For many tourists, there is nothing more fascinating than arriving in a new city and discovering that it was built atop an ancient metropolis or another site of historical significance. Although many cities have reinvented themselves several times over the course of history, the following five stand out rather significantly and have become must-see destinations.
1. Mexico City, Mexico
Established by the Spanish conquistador Hernan Cortes in the sixteenth century, Mexico City is located on the site of an even older metropolis, the Aztec capital of Tenochtitlan. Once the center of the mighty Aztec empire, Tenochtitlan fell to ruin after the Spanish conquest, all but forgotten. Visitors can marvel at remnants of the Templo Mayor, a house of worship dedicated to the gods Huitzilopochtli and Tlaloc. They can also visit the Palace of Eagle Warriors, a once-stunning edifice that played host to the Aztec elite.
2. Damascus, Syria
Syria’s capital city has been inhabited since at least the third millennium B.C. and even today, is home to a plethora of historically significant locations. The Great Mosque of Umayyad, built in the 8th century, is a favorite with tourists who come to marvel at its stunning architecture, including the ornate Dome of the Treasury and Dome of the Clock. Nearby, the 11th century Citadel of Damascus stands as a testament to the city’s influence in the medieval Arab world. Although it is now solely a museum, the citadel served as a prison and military barracks as recently as 1986. In short, Damascus is definitely a must-see city for history lovers.
3. Korinthos, Greece
A thriving seaport in antiquity, the Greek town of Korinthos was built largely on the remains of ancient Corinth, which enjoyed its heyday during the Hellenic and Roman eras. Originally constructed in 550 B.C., the Temple of Apollos is world-renowned for its stunning columns and is a popular attraction for visitors. Tourists can also take a leisurely stroll on a pathway once used to transport ships from one end of the Corinthian isthmus to the other, and marvel at the Roman-era Peirene Fountain.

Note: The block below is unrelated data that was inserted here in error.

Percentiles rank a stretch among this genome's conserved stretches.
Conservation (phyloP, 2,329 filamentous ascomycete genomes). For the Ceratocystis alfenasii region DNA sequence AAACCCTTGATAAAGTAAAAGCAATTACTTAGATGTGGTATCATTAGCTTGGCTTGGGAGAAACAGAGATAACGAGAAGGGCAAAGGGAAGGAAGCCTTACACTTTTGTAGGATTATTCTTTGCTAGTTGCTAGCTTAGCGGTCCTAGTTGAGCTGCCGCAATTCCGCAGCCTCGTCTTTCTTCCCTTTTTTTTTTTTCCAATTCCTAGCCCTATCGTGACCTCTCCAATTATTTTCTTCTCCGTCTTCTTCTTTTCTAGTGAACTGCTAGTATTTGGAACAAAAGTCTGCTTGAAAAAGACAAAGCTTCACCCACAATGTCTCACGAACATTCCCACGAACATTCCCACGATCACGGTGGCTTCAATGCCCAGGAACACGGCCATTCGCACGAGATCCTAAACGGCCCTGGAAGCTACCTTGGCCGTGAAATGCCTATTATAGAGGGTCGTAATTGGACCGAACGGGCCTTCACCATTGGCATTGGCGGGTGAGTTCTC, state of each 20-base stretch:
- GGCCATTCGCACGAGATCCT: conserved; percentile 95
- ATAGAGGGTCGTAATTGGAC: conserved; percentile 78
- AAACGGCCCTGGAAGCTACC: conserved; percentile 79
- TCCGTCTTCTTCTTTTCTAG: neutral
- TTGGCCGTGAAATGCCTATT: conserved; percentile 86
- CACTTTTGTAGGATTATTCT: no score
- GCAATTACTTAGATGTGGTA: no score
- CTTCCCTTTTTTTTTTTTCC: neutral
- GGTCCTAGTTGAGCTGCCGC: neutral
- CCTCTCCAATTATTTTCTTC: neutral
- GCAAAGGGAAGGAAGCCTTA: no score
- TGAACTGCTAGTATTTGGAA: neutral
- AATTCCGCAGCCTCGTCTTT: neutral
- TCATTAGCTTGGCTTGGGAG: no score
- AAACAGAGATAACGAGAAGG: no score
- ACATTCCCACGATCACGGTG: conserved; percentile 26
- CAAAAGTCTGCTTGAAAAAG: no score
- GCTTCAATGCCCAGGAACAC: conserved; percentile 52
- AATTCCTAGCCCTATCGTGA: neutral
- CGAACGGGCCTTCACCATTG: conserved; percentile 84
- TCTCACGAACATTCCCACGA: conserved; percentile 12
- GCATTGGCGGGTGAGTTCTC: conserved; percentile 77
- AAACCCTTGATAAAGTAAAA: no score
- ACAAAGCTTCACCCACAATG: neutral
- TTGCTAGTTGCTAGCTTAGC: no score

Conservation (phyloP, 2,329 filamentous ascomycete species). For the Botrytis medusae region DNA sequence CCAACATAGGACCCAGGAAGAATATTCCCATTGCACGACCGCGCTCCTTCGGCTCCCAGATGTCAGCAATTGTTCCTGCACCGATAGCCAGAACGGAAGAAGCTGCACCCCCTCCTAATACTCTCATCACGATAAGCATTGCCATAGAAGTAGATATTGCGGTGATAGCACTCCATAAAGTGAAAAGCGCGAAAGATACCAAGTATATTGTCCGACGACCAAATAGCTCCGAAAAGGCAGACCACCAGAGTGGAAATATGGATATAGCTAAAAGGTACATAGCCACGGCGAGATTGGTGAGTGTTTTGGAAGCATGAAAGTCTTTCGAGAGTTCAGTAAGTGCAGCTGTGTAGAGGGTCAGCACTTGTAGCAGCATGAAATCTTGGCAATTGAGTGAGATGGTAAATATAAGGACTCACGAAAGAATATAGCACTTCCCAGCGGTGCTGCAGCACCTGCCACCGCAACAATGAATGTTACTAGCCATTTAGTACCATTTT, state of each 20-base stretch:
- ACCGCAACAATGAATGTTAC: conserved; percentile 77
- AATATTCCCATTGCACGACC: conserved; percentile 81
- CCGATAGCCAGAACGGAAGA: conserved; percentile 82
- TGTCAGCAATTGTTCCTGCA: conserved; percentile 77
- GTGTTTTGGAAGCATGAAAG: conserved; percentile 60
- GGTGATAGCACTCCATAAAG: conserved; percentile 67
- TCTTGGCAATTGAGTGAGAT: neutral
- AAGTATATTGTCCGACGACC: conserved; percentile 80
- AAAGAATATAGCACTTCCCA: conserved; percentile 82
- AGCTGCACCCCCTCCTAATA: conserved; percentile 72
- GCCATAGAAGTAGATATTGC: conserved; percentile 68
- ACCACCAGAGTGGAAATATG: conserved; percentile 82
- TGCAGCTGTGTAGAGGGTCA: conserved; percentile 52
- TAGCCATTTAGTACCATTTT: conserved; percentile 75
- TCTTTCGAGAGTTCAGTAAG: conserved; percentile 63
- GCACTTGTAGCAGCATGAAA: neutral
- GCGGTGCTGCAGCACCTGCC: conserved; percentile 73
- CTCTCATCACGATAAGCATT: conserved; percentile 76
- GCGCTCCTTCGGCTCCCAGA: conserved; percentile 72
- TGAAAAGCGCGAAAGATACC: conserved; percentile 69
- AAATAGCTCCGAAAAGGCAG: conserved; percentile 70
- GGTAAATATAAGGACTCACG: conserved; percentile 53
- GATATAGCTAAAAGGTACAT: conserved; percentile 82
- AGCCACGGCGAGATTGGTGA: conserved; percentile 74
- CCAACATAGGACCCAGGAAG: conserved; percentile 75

4. York, United Kingdom
Situated approximately 200 miles north of London, the city of York in northern England is home to a number of historically significant tourist attractions. In ancient times, York was known as Eboracum, a major center of power and culture in Roman Britain. Remnants of the Roman metropolis can be found throughout the distinctive, ten-sided Multiangular Tower still stands guard in the gardens outside the Yorkshire Museum. It is also a home to a variety of Roman artifacts. Beneath the Gothic cathedral of York Minster are ruins of the Roman army headquarters at Eboracum. For visitors who prefer a pint or two along with their history lesson, the ruins of a centuries-old bathhouse at the appropriately named Roman Bath pub are a sight that cannot be missed.
5. Bitola, Macedonia
Macedonia is a country rich in history, from Greco-Roman times to today. Near the town of Bitola, the ancient city of Heraclea Lyncestis beckons to those fascinated by the stunning and historically significant structures spanning hundreds of years. The Great Basilica is an artistic wonder; its elaborate mosaics are some of the earliest examples of Christian art. Visitors can also explore the ruins of a bishop’s residence and a marvelous Roman amphitheater. Additionally, the portico of a former courthouse attracts interested tourists. Needless to say, vacationers touring ancient Heraclea feel as though they are in another world.